Paced Bottle Feeding is for Everyone

Paced Bottle Feeding has become a wide known practice to help babies transition from breast to bottle, then back to breast again. It "paces" the feed, so baby doesn't chug down the three ounces you worked so hard to pump.

With less chugging, decreases air intake, belly troubles, spitting up and reflux-like symptoms. It has now become a routine for bottle feeding babies in general, no matter if breastmilk or formula is in the bottle.


The bottle and nipple used for Paced Bottle Feeding is fairly important. You want a narrow shape nipple with the slowest flow your bottle offers. A preemie nipple is often suggested unless your baby shows signs of frustration. The narrow shape allows baby to maintain a good seal on the nipple, allowing less air to be taken in.




The baby is in an upright position. Your baby can be cradled in your arms or sitting on your lap with your other hand supporting their upper back, neck and head. You can stop mid-way through a feed, burp and hold baby in the opposite arm and finish the feed. This helps to not always hold baby in the same position, they can have better range of motion and muscle tone if switching sides- also like the breast! It should take about 10-15 minutes for your baby to eat a 2-4ounce bottle.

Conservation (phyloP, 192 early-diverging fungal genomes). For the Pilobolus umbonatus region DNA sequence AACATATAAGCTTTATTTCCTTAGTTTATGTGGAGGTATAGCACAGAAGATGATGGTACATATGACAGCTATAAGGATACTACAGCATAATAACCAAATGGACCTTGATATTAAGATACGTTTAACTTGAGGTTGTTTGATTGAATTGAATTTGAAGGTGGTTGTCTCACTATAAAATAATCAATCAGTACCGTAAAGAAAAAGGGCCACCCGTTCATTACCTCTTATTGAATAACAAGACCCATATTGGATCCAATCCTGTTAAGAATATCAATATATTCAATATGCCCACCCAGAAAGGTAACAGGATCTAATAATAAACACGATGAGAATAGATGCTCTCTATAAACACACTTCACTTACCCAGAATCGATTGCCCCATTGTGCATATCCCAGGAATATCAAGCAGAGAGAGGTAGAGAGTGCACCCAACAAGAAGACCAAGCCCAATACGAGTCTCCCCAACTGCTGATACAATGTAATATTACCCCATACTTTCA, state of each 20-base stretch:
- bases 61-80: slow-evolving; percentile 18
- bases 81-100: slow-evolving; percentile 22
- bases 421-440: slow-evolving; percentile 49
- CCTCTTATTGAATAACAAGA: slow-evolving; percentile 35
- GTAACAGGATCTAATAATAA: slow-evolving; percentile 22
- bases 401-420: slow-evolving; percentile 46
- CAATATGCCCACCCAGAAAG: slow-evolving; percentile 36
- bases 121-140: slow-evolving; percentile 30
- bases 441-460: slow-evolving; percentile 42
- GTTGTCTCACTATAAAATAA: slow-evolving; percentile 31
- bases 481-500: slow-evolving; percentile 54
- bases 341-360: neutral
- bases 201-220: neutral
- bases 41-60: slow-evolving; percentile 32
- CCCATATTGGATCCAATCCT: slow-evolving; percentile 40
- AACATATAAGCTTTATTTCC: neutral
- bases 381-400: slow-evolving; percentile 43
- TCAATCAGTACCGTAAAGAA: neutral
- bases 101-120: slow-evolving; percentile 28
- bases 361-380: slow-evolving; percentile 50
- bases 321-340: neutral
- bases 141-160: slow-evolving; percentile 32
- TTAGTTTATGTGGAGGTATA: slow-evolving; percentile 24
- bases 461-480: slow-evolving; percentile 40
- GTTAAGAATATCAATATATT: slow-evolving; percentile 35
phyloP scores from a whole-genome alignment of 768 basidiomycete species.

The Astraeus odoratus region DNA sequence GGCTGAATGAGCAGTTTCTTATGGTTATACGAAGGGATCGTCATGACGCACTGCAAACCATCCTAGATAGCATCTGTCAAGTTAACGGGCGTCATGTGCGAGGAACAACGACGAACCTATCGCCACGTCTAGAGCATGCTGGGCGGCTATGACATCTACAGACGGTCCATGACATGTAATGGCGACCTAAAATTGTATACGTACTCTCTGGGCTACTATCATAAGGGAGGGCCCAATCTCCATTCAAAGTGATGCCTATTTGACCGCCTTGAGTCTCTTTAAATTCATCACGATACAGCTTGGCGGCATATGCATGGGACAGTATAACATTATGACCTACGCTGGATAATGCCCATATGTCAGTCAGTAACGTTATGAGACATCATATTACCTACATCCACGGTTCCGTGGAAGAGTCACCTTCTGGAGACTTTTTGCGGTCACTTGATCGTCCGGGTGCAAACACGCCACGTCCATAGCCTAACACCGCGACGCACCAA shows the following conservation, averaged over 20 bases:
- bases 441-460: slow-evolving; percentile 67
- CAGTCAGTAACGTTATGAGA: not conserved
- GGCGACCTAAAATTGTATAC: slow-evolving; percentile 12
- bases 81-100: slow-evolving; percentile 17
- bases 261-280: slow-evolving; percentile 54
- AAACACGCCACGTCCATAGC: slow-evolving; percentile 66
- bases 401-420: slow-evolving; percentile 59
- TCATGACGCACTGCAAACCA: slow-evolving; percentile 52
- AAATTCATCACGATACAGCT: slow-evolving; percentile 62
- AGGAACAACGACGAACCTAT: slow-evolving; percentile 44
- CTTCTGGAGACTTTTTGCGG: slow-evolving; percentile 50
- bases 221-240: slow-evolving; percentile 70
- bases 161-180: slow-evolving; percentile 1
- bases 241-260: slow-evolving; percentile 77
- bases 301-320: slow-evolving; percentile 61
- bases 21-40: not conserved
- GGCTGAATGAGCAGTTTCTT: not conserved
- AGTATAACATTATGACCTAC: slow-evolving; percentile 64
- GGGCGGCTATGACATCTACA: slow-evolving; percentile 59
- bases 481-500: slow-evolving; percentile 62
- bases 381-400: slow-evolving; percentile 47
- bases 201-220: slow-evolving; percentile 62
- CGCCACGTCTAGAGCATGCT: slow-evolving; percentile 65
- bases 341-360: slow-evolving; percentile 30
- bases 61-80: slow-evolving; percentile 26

It is best to consult with an IBCLC if your baby needs to supplement before 4 weeks old. An IBCLC can also give you one on one education on Paced Bottle Feeding as well as other ways to supplement rather than bottles.


Local to Eastern North Carolina? Lactation Counseling Services offers in person and telehealth support.





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